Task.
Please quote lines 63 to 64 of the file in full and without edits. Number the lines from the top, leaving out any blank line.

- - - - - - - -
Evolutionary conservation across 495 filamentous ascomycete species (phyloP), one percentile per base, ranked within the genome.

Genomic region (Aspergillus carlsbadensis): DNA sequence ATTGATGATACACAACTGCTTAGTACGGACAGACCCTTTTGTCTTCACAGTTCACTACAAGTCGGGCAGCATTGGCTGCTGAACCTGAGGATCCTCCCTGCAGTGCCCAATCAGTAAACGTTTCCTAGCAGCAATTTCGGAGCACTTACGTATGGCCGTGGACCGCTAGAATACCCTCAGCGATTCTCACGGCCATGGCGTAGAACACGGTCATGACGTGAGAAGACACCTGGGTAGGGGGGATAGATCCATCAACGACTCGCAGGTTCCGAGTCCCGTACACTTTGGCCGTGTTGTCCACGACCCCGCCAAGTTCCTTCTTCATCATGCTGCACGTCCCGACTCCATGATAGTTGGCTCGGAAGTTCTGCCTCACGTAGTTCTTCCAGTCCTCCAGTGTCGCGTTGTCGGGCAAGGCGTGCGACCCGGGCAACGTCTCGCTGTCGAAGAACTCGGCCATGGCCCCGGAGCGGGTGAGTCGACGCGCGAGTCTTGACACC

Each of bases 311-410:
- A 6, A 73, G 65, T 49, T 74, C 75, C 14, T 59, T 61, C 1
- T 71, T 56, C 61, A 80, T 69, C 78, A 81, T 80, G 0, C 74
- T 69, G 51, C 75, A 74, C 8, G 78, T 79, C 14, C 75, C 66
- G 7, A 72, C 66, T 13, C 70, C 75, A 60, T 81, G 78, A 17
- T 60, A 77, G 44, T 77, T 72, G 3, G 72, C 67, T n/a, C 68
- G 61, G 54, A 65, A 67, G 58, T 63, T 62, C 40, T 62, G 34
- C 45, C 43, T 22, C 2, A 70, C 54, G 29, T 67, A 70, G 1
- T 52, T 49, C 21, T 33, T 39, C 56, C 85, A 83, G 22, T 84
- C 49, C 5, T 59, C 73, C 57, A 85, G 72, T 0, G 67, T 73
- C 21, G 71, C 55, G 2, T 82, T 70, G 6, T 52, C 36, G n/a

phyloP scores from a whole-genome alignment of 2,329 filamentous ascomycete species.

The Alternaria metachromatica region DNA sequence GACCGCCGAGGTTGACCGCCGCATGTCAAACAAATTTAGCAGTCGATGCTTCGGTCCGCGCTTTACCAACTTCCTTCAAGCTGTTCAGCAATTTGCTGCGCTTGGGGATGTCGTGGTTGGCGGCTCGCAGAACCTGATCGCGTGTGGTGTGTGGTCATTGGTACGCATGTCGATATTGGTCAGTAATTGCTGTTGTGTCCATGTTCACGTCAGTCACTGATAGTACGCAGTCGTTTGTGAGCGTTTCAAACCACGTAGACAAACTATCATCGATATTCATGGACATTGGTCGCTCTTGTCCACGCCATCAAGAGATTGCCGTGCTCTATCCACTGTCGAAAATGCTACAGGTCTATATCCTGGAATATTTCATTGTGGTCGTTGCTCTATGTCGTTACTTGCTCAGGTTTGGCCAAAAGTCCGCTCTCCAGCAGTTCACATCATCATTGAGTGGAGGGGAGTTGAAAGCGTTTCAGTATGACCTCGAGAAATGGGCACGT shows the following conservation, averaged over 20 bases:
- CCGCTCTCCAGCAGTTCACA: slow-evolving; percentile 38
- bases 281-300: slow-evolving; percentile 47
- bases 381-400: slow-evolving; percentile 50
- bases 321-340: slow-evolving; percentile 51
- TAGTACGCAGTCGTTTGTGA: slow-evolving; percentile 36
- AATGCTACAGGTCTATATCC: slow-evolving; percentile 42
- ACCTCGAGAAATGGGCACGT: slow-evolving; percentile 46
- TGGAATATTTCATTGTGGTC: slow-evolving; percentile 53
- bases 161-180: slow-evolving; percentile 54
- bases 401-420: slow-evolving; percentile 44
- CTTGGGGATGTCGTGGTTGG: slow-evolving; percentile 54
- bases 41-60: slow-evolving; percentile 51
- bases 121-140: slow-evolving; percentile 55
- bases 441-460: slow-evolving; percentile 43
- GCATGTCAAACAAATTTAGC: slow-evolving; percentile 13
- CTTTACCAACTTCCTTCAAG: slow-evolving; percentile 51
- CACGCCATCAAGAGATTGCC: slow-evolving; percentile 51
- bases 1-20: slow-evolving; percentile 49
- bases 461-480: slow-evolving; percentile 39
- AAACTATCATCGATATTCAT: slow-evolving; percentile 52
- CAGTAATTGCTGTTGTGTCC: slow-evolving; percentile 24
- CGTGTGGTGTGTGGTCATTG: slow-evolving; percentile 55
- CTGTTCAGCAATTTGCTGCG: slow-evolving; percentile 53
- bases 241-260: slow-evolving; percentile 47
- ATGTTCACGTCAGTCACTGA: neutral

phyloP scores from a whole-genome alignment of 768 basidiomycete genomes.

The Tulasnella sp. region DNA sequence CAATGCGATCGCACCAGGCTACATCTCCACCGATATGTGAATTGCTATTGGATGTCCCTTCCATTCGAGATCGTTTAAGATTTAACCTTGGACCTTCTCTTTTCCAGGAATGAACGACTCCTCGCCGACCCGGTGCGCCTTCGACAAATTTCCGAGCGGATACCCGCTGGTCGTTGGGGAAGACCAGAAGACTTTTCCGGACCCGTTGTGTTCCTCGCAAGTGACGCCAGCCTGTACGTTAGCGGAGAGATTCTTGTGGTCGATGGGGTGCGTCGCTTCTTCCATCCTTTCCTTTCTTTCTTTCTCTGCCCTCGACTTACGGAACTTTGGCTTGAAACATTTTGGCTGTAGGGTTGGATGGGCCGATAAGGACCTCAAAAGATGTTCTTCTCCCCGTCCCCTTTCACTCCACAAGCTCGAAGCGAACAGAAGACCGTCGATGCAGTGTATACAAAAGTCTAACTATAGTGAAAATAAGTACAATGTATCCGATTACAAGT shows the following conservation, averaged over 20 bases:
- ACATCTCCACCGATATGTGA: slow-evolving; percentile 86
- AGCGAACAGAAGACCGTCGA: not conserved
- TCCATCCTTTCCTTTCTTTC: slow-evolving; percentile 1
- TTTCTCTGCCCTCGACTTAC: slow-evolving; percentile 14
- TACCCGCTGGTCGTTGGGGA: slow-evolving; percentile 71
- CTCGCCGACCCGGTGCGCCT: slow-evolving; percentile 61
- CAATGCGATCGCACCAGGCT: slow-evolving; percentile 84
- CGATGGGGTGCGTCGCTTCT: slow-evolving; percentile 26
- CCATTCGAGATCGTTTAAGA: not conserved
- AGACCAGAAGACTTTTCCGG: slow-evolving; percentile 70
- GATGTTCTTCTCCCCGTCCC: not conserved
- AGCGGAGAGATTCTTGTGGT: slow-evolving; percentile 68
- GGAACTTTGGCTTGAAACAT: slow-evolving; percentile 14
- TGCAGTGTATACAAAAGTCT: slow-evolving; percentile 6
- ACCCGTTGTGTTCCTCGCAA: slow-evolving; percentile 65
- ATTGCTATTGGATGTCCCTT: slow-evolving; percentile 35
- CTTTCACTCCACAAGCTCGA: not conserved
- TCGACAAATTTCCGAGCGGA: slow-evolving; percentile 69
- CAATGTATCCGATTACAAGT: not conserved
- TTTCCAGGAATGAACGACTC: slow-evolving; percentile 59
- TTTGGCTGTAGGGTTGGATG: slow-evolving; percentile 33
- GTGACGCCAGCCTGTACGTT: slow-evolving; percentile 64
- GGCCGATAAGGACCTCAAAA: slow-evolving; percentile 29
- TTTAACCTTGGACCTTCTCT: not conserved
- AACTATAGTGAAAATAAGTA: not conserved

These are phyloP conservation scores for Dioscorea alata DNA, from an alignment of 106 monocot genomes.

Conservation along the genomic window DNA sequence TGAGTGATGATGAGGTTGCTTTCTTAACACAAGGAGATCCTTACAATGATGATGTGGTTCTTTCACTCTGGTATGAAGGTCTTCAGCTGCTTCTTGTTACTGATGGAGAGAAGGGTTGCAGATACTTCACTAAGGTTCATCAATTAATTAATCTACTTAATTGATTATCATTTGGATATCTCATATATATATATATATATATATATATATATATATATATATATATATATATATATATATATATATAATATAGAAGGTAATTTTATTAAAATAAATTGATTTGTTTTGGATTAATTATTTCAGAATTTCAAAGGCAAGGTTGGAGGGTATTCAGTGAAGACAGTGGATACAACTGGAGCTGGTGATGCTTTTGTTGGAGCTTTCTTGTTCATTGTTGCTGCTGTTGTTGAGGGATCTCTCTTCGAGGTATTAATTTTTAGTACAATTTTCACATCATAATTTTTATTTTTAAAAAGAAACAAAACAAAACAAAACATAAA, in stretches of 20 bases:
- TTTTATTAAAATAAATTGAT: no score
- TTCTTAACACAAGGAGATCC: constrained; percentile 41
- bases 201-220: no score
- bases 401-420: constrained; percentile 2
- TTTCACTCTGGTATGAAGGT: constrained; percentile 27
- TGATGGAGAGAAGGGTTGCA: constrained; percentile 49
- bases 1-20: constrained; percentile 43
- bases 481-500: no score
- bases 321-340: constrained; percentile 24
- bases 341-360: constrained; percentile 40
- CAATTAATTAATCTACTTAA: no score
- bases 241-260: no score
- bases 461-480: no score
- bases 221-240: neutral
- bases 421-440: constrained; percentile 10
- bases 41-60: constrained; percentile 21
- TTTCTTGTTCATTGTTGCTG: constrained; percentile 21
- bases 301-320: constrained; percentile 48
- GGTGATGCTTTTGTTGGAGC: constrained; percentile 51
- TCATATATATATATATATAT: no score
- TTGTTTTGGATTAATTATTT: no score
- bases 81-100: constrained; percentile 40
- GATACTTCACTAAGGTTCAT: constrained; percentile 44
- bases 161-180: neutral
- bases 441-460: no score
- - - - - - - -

- TTTGGCTGTAGGGTTGGATG: slow-evolving; percentile 33
- GTGACGCCAGCCTGTACGTT: slow-evolving; percentile 64